I found myself smiling frequently while reading this.
Willy Wonka meets The Matrix in the near future online game age. I almost typed video age and that would date me back in the 1980s, but that would be OK too. Like James Halliday, I was a teenager in the late eighties and so Ready Player One by Ernest Cline has a special place for me. I played Dungeons and Dragons (I was even dungeon master for a Tomb of Horrors campaign) I played coin operated video games, I obviously dig science fiction and comics, I listened to Rush, REM and Van Halen, etc. etc.
And for my Goodreads friends who enjoy my trivia questions, I went all out for my Ready Player One chapter; after all, 80s trivia was a big part of the book and so what better tribute could I pay than to level up with a treasure load of trivia questions Cline invites us, especially those of us who were teenagers in the 80s, to geek out and it is a fun experience.
Like Among Others, Jo Walton's Hugo award winning novel, part of the charm of this book is the fun nostalgia, but Cline takes it to another level as the 80s trivia is an integral part of the plot; a near hopeless post cyber-punk (gamer punk) dystopia with excellent characterization and with a very likeable cast.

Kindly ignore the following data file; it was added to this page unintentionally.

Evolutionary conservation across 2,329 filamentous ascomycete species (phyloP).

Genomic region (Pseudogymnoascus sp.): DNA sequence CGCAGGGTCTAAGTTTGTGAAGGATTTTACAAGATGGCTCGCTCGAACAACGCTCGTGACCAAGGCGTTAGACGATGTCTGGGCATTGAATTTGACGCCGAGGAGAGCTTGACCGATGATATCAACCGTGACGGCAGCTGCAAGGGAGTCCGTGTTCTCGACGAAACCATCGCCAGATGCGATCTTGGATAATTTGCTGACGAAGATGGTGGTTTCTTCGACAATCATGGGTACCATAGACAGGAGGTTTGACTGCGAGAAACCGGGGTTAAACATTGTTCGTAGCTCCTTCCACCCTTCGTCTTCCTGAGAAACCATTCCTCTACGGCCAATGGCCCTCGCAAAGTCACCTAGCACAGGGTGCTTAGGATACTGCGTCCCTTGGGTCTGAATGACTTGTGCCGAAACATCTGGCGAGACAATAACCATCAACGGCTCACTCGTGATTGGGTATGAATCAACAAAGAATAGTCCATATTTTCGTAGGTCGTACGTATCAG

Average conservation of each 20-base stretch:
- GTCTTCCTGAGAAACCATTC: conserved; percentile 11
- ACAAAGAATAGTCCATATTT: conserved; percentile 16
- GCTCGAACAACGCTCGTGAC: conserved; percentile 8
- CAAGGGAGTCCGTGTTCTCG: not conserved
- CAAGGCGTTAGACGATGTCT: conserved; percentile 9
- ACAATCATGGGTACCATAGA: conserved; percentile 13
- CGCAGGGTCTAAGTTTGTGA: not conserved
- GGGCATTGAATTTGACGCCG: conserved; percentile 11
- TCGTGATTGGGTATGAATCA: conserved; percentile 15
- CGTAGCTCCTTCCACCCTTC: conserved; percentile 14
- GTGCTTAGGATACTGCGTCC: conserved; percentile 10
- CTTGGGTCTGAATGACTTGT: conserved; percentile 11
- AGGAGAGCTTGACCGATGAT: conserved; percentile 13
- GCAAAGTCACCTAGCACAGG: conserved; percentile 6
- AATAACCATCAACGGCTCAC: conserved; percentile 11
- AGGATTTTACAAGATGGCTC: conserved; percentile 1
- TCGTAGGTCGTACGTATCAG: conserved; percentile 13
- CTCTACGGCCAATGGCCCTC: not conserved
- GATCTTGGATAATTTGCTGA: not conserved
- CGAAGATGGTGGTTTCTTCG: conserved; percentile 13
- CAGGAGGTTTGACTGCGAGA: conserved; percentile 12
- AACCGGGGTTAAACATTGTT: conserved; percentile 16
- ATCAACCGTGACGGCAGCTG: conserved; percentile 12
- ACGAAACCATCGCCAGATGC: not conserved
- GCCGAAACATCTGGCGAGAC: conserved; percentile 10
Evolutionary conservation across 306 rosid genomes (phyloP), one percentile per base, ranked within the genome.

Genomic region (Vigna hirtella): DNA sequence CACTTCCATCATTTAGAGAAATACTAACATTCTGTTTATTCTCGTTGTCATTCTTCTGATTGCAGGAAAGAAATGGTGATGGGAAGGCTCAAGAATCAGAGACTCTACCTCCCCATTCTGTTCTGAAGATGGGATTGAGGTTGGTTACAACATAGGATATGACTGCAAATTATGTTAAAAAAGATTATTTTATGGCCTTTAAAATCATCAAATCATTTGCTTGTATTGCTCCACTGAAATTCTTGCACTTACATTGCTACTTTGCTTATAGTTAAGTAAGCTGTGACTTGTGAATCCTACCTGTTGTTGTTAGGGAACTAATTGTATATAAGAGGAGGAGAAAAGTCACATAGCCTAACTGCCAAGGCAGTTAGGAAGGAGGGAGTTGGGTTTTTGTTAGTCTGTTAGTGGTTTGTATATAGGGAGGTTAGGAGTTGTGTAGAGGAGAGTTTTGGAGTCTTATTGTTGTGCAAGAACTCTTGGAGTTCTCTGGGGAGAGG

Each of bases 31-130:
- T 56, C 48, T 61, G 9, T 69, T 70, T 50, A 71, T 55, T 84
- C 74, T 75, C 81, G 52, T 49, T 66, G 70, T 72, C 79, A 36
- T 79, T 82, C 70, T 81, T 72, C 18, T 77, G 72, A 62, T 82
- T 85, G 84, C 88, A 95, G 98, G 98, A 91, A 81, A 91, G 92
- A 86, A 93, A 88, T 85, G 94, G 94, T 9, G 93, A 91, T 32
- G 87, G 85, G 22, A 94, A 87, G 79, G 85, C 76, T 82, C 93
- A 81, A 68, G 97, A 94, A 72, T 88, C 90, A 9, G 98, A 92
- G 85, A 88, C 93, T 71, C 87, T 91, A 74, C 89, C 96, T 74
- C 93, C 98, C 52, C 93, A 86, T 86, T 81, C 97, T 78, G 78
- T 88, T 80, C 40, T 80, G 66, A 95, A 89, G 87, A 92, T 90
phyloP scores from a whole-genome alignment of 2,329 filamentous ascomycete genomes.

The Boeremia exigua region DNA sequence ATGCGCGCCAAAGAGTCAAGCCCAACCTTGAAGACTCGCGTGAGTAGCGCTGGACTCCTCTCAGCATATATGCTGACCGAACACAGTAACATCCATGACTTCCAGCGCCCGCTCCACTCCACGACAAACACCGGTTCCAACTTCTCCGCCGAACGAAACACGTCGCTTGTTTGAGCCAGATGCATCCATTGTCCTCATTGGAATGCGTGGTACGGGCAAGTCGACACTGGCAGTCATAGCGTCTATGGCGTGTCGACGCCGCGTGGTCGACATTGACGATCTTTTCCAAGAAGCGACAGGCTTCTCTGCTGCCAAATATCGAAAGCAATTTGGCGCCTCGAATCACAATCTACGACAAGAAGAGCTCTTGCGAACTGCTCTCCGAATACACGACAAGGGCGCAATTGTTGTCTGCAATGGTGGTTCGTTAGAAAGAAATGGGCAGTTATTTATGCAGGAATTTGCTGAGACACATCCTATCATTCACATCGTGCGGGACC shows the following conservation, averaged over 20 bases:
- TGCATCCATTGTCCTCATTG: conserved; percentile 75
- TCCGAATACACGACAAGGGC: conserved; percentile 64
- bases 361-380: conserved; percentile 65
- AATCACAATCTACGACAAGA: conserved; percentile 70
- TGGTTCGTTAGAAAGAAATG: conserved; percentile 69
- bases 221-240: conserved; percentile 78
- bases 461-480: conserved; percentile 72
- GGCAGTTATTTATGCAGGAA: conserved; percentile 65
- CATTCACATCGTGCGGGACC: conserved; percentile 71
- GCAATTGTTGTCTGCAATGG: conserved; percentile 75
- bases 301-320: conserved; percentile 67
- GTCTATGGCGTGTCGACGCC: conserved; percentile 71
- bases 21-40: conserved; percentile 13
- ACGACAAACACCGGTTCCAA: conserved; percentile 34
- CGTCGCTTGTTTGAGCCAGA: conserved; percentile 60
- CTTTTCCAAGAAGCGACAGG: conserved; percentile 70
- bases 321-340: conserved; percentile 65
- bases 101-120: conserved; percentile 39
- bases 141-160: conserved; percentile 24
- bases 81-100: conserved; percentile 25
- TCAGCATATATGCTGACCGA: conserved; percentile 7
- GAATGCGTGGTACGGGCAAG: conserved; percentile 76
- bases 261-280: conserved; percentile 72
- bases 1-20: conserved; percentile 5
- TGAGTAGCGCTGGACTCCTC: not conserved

More than this even, Cline makes an intelligent, humanistic observation about where our world is now and where it is heading with the loneliness and isolation that comes when the cyber-world is more interesting, and more vital, than the real world. Yet Cline also makes a statement about the resiliency, tenacity and perseverance of the human sprit by demonstrating that even if the only connection two people can make is on a purely artificial and mental level, as in two people who only know each other as online avatars that genuine fellowship can still occur, that even love can bloom.
One of the greatest compliments that can be paid to a book is to say you could not put it down, that's how it was with Ready Player One, a very, very good read.
I am stingy with my Goodreads 5 star votes, this one had my vote about a third of the way in.
** 2018 - I'm weird about books and films. If I have read the book first, I almost never see the film. I have not seen the Steven Spielberg film and likely won't. Nothing against it, I very much enjoy Spielberg's work and think it is great that this book was made into a movie but ... it's just me. As good a story as this is, the charm and great attraction was the 80s trivia and how Cline so expertly blended a trip down memory lane with a cool SF concept.